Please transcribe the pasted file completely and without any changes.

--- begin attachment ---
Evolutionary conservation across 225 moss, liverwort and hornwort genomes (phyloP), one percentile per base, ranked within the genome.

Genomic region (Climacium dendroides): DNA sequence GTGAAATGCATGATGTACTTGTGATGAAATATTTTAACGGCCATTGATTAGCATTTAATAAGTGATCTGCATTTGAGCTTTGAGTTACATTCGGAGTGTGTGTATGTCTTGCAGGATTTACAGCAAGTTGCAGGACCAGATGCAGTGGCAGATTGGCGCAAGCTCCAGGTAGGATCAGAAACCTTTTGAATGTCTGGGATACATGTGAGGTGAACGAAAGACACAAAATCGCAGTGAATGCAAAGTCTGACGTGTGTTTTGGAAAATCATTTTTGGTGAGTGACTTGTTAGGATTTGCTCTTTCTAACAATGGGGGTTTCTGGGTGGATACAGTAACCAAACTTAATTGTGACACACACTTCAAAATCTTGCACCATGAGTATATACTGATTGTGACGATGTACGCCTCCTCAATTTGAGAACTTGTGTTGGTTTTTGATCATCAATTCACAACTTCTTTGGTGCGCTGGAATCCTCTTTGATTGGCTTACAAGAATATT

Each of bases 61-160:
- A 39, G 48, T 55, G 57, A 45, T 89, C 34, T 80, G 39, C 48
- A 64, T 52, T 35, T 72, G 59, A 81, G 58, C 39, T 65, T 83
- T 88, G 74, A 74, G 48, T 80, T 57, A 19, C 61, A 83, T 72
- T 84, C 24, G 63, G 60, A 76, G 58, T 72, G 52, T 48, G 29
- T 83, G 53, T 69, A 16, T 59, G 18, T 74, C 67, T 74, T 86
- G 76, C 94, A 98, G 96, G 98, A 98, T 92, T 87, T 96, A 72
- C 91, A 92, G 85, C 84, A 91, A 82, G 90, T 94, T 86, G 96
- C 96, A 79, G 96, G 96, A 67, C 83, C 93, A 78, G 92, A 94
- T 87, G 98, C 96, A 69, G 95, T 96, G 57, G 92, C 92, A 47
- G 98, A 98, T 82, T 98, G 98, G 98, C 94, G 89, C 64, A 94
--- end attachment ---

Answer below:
Evolutionary conservation across 225 moss, liverwort and hornwort genomes (phyloP), one percentile per base, ranked within the genome.

Genomic region (Climacium dendroides): DNA sequence GTGAAATGCATGATGTACTTGTGATGAAATATTTTAACGGCCATTGATTAGCATTTAATAAGTGATCTGCATTTGAGCTTTGAGTTACATTCGGAGTGTGTGTATGTCTTGCAGGATTTACAGCAAGTTGCAGGACCAGATGCAGTGGCAGATTGGCGCAAGCTCCAGGTAGGATCAGAAACCTTTTGAATGTCTGGGATACATGTGAGGTGAACGAAAGACACAAAATCGCAGTGAATGCAAAGTCTGACGTGTGTTTTGGAAAATCATTTTTGGTGAGTGACTTGTTAGGATTTGCTCTTTCTAACAATGGGGGTTTCTGGGTGGATACAGTAACCAAACTTAATTGTGACACACACTTCAAAATCTTGCACCATGAGTATATACTGATTGTGACGATGTACGCCTCCTCAATTTGAGAACTTGTGTTGGTTTTTGATCATCAATTCACAACTTCTTTGGTGCGCTGGAATCCTCTTTGATTGGCTTACAAGAATATT

Each of bases 61-160:
- A 39, G 48, T 55, G 57, A 45, T 89, C 34, T 80, G 39, C 48
- A 64, T 52, T 35, T 72, G 59, A 81, G 58, C 39, T 65, T 83
- T 88, G 74, A 74, G 48, T 80, T 57, A 19, C 61, A 83, T 72
- T 84, C 24, G 63, G 60, A 76, G 58, T 72, G 52, T 48, G 29
- T 83, G 53, T 69, A 16, T 59, G 18, T 74, C 67, T 74, T 86
- G 76, C 94, A 98, G 96, G 98, A 98, T 92, T 87, T 96, A 72
- C 91, A 92, G 85, C 84, A 91, A 82, G 90, T 94, T 86, G 96
- C 96, A 79, G 96, G 96, A 67, C 83, C 93, A 78, G 92, A 94
- T 87, G 98, C 96, A 69, G 95, T 96, G 57, G 92, C 92, A 47
- G 98, A 98, T 82, T 98, G 98, G 98, C 94, G 89, C 64, A 94